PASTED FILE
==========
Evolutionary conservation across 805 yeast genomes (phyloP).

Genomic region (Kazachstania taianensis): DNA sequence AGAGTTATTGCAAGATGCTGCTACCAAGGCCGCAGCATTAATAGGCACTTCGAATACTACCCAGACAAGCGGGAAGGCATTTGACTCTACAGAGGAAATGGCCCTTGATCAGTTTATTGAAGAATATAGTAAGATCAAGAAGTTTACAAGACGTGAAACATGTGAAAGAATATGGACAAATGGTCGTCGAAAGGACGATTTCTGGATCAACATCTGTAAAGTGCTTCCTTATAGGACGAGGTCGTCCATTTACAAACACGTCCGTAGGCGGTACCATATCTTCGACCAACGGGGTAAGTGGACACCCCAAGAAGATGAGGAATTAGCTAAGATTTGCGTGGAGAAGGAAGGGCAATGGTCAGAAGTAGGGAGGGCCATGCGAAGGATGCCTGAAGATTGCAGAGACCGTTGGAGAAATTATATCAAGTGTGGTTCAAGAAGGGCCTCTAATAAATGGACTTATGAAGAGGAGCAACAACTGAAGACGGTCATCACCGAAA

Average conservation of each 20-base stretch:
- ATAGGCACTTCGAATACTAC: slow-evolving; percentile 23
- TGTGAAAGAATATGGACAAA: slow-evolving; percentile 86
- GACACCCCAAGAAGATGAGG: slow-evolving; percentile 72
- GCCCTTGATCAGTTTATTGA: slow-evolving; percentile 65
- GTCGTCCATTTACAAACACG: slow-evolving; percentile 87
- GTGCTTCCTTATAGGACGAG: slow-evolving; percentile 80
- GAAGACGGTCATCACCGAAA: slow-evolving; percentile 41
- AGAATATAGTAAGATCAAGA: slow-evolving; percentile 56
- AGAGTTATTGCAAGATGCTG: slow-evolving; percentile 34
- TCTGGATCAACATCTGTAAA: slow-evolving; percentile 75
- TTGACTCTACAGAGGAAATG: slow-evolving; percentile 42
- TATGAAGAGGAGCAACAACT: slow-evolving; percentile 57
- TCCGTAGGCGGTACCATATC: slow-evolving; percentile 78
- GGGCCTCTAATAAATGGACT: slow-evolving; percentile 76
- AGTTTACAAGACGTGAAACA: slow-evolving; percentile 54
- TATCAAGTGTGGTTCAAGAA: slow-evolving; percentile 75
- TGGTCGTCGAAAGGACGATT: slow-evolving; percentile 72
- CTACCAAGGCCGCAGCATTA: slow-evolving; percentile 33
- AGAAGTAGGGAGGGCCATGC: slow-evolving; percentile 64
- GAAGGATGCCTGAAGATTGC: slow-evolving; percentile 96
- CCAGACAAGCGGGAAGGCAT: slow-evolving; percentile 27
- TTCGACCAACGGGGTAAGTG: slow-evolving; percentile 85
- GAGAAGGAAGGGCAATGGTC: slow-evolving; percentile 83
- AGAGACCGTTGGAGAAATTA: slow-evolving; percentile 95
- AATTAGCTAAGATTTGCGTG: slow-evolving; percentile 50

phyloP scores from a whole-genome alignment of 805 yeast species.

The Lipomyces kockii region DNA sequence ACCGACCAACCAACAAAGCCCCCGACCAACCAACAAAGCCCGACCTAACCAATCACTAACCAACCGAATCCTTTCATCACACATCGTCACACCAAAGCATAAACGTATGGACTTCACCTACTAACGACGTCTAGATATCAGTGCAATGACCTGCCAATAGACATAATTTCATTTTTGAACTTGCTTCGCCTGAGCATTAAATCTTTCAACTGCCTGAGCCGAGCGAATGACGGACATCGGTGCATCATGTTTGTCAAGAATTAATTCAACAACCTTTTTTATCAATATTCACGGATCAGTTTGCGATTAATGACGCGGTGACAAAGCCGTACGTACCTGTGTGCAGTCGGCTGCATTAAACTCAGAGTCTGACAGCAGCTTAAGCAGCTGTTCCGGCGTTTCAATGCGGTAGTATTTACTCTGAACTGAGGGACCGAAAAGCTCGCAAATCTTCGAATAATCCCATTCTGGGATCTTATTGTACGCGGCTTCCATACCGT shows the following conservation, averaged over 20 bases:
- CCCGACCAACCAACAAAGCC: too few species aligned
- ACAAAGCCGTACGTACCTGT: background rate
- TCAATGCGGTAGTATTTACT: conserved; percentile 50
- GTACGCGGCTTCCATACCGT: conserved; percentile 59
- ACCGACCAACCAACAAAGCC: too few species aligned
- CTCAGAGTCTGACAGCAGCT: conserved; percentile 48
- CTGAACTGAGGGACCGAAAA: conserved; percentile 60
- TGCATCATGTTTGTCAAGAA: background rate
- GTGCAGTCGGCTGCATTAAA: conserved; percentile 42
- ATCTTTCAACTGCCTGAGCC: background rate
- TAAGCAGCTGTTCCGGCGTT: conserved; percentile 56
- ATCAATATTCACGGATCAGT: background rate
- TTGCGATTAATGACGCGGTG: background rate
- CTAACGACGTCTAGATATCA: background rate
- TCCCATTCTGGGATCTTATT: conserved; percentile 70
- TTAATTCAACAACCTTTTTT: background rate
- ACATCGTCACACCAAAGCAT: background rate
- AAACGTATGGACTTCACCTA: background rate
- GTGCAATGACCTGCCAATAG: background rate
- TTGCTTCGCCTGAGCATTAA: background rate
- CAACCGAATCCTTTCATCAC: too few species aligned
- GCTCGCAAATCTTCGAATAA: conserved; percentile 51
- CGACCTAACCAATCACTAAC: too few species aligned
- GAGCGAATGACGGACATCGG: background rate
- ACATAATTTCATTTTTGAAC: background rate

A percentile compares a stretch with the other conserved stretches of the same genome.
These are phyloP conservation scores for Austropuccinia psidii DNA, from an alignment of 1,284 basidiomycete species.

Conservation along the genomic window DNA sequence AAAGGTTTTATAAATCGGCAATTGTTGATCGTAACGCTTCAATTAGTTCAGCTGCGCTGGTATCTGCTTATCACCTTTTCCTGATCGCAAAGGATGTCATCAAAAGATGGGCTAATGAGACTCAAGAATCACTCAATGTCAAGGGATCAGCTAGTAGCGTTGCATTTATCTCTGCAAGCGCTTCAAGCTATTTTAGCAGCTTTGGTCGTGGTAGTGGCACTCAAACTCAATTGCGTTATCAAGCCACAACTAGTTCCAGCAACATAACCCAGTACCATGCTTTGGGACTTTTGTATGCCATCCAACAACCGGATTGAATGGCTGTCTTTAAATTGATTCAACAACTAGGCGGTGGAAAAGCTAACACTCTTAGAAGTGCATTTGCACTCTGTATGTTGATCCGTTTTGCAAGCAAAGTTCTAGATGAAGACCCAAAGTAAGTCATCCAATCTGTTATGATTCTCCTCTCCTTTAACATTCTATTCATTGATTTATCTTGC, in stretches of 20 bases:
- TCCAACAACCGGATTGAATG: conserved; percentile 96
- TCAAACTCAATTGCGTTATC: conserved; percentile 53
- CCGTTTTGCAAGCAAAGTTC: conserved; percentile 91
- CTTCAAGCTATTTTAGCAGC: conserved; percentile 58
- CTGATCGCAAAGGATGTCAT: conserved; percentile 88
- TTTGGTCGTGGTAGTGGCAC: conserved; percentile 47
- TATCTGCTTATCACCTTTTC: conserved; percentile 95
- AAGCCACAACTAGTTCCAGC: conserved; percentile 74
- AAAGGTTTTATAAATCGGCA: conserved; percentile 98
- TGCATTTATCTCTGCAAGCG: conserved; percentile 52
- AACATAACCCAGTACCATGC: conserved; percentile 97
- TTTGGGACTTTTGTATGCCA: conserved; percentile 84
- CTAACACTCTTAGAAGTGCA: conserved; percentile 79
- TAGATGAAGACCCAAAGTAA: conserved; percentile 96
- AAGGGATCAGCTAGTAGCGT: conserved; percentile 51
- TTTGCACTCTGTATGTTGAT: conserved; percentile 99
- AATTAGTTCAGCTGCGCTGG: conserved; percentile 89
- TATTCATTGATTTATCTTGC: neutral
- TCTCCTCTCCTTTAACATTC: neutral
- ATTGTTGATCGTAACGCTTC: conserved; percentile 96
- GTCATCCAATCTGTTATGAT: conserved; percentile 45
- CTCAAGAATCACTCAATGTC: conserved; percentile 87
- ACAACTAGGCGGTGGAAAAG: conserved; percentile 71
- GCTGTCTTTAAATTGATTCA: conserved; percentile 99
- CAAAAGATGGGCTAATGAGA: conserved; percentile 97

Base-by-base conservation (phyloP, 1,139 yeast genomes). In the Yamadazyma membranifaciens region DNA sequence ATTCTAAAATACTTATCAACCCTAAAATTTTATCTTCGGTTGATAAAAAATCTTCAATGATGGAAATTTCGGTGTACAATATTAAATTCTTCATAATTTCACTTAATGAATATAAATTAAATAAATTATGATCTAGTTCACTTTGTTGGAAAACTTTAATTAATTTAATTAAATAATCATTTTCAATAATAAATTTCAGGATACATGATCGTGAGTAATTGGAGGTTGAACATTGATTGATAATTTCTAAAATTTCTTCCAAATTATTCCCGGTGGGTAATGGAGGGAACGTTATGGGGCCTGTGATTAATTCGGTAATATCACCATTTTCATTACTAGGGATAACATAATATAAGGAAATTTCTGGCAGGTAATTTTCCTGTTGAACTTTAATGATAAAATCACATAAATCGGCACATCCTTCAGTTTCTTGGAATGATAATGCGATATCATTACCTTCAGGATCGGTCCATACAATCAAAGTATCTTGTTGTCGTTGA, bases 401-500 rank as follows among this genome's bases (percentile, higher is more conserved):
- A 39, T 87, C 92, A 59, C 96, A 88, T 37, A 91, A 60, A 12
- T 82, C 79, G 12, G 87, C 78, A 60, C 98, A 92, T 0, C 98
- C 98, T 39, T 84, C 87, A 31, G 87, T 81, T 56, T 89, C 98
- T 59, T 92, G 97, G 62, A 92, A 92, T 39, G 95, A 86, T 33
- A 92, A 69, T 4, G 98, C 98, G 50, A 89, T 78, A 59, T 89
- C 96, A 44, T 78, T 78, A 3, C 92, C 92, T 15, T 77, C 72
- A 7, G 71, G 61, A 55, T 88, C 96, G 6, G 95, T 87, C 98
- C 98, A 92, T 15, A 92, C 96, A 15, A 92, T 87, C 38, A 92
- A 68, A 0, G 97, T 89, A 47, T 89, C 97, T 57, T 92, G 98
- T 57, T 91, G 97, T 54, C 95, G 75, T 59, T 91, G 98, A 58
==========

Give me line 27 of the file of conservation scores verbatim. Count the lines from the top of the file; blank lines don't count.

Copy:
- AGAGACCGTTGGAGAAATTA: slow-evolving; percentile 95